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Hardcover, January 1, 1976
$61.72 $4.56
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Product Details

  • Hardcover
  • Publisher: Boston: Houghton Mifflin; Reprint. edition (1976)
  • Language: German
  • ASIN: B002JYE7KO
  • Product Dimensions: 9.1 x 6.1 x 1.5 inches
  • Shipping Weight: 1.9 pounds
  • Average Customer Review: 4.6 out of 5 stars  See all reviews (206 customer reviews)
  • Amazon Best Sellers Rank: #3,735,080 in Books (See Top 100 in Books)

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Customer Reviews

I found Jaynes hypothesis very convincing, but have serious reservations.
R. Schwartz
I have departed from Mr. Jaynes interpretation of the role and anatomy of the evolution of consciousness.
Dani Ha Indiani
I read this book about 20 years ago and consider it the most influential book I have ever read.
Stephen Schwarz

Most Helpful Customer Reviews

454 of 474 people found the following review helpful By Evelyn Uyemura VINE VOICE on December 20, 2003
Format: Paperback
First of all the book was copyrighted in 1976 and apparently first published in 1982. That is eons ago in the science of cognition and brain imaging. So I would like to know how the past 2 and a half decades have affected the theories in this book.
I also note that the author taught at Princeton University (he died in 1997), so his theories ought to have received a hearing. But apparently the follow-up book he intended was never published, and he was considered somewhat of a maverick, if not quite a crackpot. This website offers some perspective: [...]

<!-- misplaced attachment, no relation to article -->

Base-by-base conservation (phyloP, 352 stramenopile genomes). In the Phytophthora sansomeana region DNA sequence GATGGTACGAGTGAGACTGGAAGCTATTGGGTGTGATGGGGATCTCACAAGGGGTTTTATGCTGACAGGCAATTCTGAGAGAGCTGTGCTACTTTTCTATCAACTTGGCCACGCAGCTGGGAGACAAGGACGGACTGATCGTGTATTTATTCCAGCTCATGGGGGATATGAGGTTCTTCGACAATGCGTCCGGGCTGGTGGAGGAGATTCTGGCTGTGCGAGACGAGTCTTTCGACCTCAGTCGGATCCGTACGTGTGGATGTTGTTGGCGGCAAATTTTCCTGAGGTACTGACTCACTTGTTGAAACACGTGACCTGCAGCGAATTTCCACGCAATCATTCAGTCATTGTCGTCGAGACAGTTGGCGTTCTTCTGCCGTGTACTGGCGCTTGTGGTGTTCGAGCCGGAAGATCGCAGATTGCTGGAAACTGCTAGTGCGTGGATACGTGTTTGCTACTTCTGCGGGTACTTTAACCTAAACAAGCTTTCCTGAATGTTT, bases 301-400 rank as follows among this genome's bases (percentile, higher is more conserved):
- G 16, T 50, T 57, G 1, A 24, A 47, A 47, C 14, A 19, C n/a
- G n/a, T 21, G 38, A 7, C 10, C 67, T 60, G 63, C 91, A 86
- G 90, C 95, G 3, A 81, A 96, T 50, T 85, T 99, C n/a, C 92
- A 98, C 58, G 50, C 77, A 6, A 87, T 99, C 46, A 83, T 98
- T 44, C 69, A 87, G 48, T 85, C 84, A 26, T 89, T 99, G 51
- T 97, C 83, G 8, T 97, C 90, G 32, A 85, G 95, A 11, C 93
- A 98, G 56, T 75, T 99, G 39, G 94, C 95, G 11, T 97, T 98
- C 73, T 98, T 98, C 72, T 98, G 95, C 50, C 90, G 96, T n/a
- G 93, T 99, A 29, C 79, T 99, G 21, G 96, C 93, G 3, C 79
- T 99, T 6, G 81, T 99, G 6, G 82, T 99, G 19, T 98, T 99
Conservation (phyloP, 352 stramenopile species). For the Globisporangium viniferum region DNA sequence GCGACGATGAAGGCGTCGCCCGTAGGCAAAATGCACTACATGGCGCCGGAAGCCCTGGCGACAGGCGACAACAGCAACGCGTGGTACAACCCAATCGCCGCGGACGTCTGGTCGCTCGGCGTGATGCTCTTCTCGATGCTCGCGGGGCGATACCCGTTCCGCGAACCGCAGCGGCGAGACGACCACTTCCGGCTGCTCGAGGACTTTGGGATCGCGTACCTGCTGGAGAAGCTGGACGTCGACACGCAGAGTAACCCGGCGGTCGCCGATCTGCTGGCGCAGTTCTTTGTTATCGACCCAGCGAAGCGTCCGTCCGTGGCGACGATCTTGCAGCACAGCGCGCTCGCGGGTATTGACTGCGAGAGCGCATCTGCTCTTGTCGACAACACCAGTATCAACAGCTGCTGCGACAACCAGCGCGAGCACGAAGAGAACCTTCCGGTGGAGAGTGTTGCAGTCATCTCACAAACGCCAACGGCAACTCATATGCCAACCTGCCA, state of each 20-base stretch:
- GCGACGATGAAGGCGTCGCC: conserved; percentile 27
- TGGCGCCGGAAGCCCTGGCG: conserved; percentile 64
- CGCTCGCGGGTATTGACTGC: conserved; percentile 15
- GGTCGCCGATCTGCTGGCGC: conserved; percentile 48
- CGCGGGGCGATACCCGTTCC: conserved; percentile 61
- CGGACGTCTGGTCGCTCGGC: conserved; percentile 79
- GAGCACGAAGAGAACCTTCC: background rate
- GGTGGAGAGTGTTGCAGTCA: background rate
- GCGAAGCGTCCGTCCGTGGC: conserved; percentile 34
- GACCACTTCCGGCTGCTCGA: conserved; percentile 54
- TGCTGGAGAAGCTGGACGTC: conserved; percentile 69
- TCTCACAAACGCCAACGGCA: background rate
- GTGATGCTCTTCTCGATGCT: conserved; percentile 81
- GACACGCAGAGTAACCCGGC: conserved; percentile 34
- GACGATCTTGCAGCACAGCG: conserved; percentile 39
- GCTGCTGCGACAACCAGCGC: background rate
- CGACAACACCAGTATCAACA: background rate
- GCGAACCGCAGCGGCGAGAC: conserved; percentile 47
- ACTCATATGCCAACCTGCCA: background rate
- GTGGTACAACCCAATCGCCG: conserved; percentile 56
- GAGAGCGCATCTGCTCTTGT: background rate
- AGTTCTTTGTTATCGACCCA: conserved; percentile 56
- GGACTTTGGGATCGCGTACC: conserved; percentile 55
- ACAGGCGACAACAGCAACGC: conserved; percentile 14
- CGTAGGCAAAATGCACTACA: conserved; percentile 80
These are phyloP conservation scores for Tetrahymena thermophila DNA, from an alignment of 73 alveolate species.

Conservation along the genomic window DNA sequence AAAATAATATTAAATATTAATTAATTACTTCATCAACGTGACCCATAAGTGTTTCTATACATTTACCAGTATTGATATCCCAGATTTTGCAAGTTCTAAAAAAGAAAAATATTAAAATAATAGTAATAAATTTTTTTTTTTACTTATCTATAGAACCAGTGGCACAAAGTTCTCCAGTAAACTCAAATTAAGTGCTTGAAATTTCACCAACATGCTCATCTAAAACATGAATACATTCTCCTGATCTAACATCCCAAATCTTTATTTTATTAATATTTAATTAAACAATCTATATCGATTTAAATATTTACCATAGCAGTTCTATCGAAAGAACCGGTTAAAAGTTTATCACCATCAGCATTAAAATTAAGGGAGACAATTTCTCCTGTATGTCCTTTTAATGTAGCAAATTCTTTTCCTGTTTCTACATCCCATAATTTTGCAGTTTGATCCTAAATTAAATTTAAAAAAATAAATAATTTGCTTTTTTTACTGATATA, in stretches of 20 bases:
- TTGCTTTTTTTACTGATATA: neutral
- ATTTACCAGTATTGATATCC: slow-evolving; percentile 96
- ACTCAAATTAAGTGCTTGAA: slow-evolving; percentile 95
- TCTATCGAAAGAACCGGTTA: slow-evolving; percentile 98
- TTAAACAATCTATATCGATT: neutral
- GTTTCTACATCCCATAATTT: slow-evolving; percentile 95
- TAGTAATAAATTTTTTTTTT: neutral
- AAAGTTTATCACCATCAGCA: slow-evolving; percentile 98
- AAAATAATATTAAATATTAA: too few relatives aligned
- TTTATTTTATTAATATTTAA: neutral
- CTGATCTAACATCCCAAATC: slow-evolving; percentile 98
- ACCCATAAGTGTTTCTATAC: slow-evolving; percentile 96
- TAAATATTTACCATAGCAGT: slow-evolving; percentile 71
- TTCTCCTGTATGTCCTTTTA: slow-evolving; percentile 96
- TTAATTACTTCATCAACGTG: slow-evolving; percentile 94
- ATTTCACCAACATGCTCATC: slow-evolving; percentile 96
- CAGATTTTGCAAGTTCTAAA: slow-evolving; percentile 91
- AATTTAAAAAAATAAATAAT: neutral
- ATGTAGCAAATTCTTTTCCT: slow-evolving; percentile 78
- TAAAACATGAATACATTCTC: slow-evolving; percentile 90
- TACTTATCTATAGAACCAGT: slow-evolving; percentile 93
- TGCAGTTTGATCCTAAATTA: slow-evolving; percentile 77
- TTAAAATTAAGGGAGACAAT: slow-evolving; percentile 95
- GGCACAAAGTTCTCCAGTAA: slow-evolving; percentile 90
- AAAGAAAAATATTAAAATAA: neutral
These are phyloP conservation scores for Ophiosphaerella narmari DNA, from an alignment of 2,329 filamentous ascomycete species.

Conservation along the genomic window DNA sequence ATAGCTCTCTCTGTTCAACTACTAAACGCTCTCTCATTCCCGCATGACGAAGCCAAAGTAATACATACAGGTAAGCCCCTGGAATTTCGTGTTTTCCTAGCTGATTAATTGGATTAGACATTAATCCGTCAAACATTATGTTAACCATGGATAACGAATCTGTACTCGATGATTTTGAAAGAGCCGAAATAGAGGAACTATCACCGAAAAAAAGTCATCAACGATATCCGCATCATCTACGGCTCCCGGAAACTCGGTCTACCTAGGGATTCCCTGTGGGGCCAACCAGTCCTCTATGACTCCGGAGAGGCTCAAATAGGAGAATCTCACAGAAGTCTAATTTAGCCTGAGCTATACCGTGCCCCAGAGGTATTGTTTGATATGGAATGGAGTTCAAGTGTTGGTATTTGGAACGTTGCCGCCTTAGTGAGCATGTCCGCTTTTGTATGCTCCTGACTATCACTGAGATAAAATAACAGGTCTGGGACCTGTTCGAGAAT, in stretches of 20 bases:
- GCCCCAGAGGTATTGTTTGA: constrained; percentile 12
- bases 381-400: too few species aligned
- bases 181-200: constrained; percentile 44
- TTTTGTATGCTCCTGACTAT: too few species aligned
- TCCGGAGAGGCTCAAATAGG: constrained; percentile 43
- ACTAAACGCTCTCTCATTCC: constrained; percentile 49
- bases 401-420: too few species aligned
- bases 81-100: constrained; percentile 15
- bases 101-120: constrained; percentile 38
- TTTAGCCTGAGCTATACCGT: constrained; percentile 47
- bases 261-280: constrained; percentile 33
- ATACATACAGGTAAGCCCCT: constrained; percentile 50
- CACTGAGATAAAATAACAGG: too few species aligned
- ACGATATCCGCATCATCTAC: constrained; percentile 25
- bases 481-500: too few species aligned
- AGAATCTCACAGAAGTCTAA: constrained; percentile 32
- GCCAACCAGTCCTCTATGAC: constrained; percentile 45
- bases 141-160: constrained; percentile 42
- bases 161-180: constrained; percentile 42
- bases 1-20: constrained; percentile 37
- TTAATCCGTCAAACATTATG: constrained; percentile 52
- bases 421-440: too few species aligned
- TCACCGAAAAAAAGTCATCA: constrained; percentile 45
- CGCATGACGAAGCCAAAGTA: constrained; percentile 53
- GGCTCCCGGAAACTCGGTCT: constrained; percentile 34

His theory, in simplest terms, is that until about 3000 years ago, all of humankind basically heard voices. The voices were actually coming from the other side of the brain, but because the two hemispheres were not in communication the way they are now for most of us, the voices seemed to be coming from outside. The seemed, in fact, to be coming from God or the gods.
So far, so good. That is certainly imaginable to most of us, because we know that schizophrenics and some others still hear voices in apparently this manner today.
But he also posits that many sophisticated civilizations were created by men and women who were all directed by these godlike voices. What is not very clearly explained (a serious gap in his theory) is how all the voices in these "bicameral civilizations," as he calls them, worked in harmony. But his theory is that ancient Greece, Babylon, Assyria, Egpyt, and less ancient but similar Mayan and Incan kingdoms were all built by people who were not "conscious" in our modern sense.
When one hears voices, whether then or now, the voices tend to be commanding and directive, and the need to obey them compelling. Free will is not possible.